12 March 2018
Author: Peter Maxwell
The thing about bookmarks is that they’re less a means of remembering something than they are a mechanism by which you can afford to forget it. So it has proved for the fast-food giants, who by creating campaigns around IWD have only served to highlight how their industry fails women. Labour’s Momentum faction went as far as releasing a retaliatory video explaining how McDonald’s zero-hour contracts and meagre wages had forced some of its female employees into homelessness. In the US the burger chain has long fought against minimum wage increases, something that disproportionately affects women.
Meanwhile KFC’s declaration that women’s future is ‘always bright, equal, safe and rewarding’ seems particularly tone deaf at a time when the #metoo movement continues to lay bare how the majority of today’s workplaces are none of these things. Perhaps the most painfully resonant statement was that posted on the brands Malaysian site, informing customers that Claudia was ‘the 12th ingredient to the Colonel’s 11 secret herbs and spices.’ KFC were clearly making an important point about how women’s contributions in the workplace are systematically concealed and co-opted by their male counterparts…right?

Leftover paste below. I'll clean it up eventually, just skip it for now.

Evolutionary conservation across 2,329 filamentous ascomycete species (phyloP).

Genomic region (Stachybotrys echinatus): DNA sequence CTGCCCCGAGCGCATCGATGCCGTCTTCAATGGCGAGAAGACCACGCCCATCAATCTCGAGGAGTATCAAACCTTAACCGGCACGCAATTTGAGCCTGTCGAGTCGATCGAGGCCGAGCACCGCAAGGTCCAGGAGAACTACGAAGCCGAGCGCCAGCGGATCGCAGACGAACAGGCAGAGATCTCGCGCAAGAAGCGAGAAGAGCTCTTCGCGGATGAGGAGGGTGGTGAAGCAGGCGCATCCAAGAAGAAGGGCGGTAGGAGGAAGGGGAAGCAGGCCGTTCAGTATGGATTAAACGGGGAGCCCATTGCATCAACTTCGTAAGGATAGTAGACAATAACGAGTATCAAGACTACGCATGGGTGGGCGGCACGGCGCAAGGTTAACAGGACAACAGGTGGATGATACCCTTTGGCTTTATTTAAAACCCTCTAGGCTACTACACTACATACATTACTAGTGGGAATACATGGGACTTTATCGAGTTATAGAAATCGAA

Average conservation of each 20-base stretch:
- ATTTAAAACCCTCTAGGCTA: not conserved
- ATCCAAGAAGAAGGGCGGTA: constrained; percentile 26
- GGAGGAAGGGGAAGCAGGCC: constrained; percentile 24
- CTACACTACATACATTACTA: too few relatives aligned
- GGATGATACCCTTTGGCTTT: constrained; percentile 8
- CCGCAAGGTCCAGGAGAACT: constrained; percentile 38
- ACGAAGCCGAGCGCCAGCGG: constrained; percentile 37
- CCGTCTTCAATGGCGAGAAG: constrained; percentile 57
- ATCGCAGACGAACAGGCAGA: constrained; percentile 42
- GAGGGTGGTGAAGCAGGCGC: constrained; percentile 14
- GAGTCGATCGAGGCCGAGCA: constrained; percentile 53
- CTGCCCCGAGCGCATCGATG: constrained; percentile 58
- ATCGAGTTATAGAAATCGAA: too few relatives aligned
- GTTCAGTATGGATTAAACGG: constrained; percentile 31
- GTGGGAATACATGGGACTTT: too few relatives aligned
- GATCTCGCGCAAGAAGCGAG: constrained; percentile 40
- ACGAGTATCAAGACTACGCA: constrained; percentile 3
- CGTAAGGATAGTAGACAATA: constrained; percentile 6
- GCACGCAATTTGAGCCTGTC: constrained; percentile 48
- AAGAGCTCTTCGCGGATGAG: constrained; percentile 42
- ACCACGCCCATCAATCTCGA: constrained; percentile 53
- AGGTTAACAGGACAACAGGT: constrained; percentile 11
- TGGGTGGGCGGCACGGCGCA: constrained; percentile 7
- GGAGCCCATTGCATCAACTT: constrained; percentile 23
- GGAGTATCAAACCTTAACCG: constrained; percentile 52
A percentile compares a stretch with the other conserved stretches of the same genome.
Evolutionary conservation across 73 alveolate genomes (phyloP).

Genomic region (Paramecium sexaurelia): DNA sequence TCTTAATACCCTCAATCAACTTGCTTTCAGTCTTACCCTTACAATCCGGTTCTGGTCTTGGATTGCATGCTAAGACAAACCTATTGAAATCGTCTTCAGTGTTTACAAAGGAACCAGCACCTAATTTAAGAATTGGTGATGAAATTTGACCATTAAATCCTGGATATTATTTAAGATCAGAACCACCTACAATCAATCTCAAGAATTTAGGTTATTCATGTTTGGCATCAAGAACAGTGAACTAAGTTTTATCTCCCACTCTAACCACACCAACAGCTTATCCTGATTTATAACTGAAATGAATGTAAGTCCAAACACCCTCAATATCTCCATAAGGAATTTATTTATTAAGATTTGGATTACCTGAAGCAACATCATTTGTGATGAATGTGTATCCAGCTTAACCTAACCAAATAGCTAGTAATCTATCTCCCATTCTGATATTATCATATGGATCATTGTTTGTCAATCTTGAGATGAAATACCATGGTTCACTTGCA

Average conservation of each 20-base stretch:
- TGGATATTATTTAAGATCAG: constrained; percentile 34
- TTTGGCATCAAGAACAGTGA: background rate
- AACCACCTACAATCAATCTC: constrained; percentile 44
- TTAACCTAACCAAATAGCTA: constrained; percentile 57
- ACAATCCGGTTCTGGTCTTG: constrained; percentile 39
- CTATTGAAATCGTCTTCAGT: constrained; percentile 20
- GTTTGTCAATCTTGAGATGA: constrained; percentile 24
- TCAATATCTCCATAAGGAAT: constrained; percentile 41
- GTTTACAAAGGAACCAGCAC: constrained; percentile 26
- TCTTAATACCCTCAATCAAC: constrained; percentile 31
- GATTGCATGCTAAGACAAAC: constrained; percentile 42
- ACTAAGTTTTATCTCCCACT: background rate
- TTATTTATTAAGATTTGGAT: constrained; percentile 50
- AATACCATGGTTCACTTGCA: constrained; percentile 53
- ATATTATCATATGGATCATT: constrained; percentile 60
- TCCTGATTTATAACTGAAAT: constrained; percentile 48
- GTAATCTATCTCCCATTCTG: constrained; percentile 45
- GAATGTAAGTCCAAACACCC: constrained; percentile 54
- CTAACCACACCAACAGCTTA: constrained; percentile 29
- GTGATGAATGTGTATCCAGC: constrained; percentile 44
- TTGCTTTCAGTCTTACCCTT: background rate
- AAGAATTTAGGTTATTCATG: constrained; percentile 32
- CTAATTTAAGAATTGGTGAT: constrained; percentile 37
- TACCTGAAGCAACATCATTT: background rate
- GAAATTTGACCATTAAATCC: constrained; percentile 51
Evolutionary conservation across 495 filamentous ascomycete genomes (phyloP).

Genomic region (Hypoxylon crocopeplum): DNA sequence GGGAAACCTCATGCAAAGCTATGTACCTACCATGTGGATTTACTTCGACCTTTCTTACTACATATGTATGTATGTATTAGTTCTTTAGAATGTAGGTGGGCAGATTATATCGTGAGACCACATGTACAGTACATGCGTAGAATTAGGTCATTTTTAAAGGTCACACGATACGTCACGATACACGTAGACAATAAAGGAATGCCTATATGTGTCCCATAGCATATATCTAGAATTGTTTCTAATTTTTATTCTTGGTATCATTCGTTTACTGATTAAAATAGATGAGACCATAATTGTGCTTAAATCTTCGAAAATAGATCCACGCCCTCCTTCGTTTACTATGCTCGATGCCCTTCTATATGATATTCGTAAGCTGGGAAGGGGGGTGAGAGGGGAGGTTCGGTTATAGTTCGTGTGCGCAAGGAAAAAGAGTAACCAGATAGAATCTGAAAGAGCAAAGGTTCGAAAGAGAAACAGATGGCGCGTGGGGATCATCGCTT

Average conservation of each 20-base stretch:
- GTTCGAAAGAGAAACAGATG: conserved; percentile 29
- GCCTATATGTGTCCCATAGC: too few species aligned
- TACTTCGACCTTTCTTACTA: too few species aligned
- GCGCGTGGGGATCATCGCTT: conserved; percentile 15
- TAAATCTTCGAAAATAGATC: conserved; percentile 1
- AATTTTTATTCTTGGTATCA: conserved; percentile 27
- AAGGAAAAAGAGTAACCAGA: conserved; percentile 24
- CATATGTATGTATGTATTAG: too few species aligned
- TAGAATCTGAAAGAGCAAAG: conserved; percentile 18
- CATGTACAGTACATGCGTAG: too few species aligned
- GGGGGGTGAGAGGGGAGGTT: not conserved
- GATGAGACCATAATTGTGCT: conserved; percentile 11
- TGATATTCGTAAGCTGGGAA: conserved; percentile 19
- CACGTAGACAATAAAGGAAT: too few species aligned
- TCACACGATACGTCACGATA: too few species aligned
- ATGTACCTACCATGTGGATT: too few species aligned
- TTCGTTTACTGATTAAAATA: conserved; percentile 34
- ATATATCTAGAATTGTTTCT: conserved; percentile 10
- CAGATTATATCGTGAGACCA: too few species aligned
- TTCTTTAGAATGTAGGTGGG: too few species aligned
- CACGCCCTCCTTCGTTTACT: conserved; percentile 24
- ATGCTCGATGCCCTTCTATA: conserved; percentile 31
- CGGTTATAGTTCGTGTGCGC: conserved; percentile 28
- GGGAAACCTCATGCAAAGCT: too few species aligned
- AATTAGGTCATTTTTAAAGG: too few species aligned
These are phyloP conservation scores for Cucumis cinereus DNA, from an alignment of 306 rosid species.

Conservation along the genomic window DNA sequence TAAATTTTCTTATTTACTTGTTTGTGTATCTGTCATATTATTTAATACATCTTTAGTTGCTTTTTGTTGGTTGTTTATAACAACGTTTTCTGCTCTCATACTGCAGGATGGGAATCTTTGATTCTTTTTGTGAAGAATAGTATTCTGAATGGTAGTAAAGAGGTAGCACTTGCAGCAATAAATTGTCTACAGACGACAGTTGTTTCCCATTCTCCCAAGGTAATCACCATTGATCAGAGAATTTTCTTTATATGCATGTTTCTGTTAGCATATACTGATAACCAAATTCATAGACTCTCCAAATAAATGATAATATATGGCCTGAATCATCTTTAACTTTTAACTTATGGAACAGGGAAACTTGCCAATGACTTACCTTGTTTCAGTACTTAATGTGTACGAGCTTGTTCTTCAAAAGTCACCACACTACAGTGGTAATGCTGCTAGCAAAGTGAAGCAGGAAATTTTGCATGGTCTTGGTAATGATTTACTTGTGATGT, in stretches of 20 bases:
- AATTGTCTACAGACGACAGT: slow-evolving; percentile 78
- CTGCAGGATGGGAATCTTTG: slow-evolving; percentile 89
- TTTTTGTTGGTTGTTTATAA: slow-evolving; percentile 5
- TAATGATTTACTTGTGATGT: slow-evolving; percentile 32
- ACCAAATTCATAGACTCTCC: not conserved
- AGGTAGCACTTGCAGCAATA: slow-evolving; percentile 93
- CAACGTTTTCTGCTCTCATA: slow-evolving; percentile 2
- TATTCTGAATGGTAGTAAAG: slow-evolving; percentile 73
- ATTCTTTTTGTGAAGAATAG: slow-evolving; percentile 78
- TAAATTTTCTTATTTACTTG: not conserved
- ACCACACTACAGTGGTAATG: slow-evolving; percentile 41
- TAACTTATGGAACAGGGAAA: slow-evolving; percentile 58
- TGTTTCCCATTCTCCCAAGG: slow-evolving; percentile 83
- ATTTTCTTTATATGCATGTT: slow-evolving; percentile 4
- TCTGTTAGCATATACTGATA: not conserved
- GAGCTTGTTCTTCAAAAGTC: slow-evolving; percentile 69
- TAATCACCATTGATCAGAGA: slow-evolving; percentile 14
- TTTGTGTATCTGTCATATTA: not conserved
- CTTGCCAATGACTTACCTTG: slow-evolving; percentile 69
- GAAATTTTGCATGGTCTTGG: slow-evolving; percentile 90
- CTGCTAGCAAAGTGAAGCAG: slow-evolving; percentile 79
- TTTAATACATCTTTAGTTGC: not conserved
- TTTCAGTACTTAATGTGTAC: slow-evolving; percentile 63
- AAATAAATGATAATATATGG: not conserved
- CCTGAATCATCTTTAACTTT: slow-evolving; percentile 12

As former BBH president Cindy Gallop has spent years reiterating to brands and agencies alike (most recently with reference to pay inequality at WPP): ‘Don’t create campaigns or stunts about diversity. Don’t make compelling content about diversity. Be diverse.’ Rather than celebrating IWD, businesses need to take the structural steps to make it obsolete. If the social imperative isn’t enough (and sadly it seems that it isn’t), they should at least consider the impact on their bottom lines. A recent McKinsey Global Institute report finds that $12 trillion could be added to global GDP by 2025 by advancing women’s equality, something that’s more than likely to make up for the shortfall in opportunistic marketing campaigns.
For more on how to fight gender inequality in the workplace, check out our Female Futures channel on LS:N Global.